New childcare centre for Inuit opens in Ottawa

Pirurviapik Childcare Centre offers traditional food, language instruction and activities such as throat singing and drum dancing

Kathleen Jadan, early years manager at the Pirurviapik Child Care Centre, and Heather Ochalski, a director with Inuuqatigiit Centre, stand outside the new Pirurviapik Childcare Centre in Ottawa. (Photo courtesy of the Inuuqatigiit Centre for Inuit Children, Youth and Families)

By Meral Jamal

A new $1-million childcare centre for younger Inuit in Ottawa is, literally and figuratively, a place to grow.

The Pirurviapik Childcare Centre opened on the site of the former Rideau High School and will provide culturally relevant programming to 49 Inuit infants, toddlers and preschoolers, funded by the City of Ottawa, the Ontario government and the Ottawa-Carleton District School Board.

The centre is operated by the Inuuqatigiit Centre for Inuit Children, Youth and Families to serve the needs of the city’s urban Inuit community and give Inuit children “a sense of pride in being connected to our culture,” said Inuuqatigiit’s executive director, Stephanie Mikki Adams.

She said the name of the centre — Pirurviapik — means “a place to grow,” and was chosen by one of Inuuqatigiit’s community members.

Ottawa has the largest Inuit population outside the North. According to Statistics Canada data from 2016, approximately 1,280 Inuit were living in Ottawa at that point.

As the CBC reported, however, agencies serving Ottawa’s urban Inuit community say the population of Inuit in the capital is at least 3,700 and as large as 6,000.

Younger Inuit attending Pirurviapik will get to learn different aspects of Inuit culture and tradition, as well as the Inuktitut language.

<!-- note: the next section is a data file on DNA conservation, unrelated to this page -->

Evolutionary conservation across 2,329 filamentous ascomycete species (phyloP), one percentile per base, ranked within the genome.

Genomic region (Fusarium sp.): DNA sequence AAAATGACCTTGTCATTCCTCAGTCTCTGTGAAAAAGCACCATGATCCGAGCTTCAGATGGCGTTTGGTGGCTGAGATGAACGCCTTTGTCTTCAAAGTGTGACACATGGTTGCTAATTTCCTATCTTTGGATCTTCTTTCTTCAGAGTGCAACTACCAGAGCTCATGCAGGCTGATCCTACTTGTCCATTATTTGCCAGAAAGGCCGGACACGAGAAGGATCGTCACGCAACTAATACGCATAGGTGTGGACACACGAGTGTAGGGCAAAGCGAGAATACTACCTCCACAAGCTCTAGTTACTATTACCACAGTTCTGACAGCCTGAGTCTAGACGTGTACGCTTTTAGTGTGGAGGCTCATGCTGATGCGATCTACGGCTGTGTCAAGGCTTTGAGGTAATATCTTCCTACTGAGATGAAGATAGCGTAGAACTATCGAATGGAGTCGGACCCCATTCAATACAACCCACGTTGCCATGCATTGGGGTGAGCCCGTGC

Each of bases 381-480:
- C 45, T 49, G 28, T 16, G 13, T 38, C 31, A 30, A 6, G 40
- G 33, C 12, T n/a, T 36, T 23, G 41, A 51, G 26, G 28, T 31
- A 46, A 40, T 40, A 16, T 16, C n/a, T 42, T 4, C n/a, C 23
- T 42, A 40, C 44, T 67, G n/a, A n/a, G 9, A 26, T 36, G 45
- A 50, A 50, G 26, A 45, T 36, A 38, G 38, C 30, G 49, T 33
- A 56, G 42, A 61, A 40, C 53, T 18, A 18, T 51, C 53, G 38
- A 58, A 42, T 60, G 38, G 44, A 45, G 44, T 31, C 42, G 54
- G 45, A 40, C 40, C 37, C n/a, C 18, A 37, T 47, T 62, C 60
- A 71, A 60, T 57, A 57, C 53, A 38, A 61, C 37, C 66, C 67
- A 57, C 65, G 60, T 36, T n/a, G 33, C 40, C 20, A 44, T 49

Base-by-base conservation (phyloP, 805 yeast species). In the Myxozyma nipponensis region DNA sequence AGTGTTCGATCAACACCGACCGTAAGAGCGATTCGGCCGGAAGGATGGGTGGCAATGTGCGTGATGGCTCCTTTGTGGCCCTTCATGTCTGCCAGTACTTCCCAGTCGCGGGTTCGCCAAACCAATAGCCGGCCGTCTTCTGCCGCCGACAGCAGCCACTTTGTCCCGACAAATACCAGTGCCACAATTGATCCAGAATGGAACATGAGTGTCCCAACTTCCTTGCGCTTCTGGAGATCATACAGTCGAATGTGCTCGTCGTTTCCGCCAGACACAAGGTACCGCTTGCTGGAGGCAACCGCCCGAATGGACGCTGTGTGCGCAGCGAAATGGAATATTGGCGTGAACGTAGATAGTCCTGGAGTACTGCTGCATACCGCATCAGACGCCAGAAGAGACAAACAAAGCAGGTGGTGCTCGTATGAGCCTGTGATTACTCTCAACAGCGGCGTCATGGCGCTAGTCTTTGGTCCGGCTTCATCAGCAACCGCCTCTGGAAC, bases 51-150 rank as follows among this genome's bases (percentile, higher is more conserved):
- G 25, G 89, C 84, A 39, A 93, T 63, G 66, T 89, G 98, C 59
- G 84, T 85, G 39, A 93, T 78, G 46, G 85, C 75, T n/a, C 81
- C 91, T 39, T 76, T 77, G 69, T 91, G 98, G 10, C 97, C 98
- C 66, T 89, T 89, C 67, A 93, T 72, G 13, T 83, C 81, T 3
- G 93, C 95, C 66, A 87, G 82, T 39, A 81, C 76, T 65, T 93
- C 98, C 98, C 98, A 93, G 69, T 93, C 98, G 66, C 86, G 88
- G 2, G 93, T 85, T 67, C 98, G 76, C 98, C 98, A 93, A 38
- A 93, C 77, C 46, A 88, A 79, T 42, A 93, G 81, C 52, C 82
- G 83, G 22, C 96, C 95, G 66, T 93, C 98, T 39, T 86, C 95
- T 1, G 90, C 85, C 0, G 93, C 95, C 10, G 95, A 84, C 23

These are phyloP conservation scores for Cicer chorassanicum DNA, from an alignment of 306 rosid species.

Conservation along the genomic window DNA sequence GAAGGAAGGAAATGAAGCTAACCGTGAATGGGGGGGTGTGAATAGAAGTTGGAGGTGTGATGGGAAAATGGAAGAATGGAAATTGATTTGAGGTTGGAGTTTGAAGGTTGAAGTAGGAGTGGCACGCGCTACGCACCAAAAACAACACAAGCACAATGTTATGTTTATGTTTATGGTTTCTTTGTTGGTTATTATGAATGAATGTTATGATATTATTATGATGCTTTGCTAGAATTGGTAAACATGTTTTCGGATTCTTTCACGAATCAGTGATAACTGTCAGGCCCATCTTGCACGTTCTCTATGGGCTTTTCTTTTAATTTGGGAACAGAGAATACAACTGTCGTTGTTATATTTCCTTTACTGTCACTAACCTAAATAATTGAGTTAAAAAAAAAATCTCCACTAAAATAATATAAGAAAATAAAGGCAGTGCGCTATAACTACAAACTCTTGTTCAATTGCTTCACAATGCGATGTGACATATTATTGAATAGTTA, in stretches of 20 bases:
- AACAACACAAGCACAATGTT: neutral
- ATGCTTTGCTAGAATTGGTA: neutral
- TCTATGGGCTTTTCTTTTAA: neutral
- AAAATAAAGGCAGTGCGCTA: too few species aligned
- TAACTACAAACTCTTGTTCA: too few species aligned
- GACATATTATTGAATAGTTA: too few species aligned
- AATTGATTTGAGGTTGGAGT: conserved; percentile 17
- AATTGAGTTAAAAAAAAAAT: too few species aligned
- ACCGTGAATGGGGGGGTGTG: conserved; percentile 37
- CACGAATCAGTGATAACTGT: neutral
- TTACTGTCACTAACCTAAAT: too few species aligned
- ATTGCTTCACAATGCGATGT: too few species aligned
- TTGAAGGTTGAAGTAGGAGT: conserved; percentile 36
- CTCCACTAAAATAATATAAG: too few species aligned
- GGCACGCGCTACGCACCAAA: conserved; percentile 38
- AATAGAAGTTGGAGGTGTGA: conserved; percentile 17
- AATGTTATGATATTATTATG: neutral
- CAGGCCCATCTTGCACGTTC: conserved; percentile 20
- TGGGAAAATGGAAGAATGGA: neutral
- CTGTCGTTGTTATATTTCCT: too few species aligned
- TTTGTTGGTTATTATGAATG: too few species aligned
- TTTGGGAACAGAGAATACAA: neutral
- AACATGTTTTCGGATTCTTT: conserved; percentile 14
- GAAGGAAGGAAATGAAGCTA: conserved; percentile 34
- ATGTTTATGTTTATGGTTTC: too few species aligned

“A lot of our parents went to residential school and so there’s some of our elders or parents were afraid to teach their children [Inuktitut] even after residential school,” Adams said.

“Also, some of us still don’t know how to speak Inuktitut, however we are now learning [the language] and to have pride in ourselves, to have pride in our culture … to learn about our traditions.”

Pirurviapik students will be surrounded by Inuit art, traditions and culture, such as sewing, throat singing and drum dancing. They will get to eat country and traditional food, which will be available to their parents as well.

According to Adams, such programming is important because it’s a direct response to recommendations put forth by Canada’s Truth and Reconciliation Commission in its final report.

“[The TRC’s] calls to action said that Indigenous children urgently need culturally relevant early education and childcare programs,” Adams said.

“We’re ensuring that the centre is able to act on any of the calls to action, that the [education] sector is able to act on what we can.”

For Adams, Pirurviapik ultimately is an Inuit-specific childcare centre providing “a holistic approach [to early years education], because we recognize that serving a child means also serving the entire family.”

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(1) Comment:

  1. Posted by More Inuit Needs Met Outside Than Inside on

    Sure would be nice to have something like that in, you know… Nunavut.


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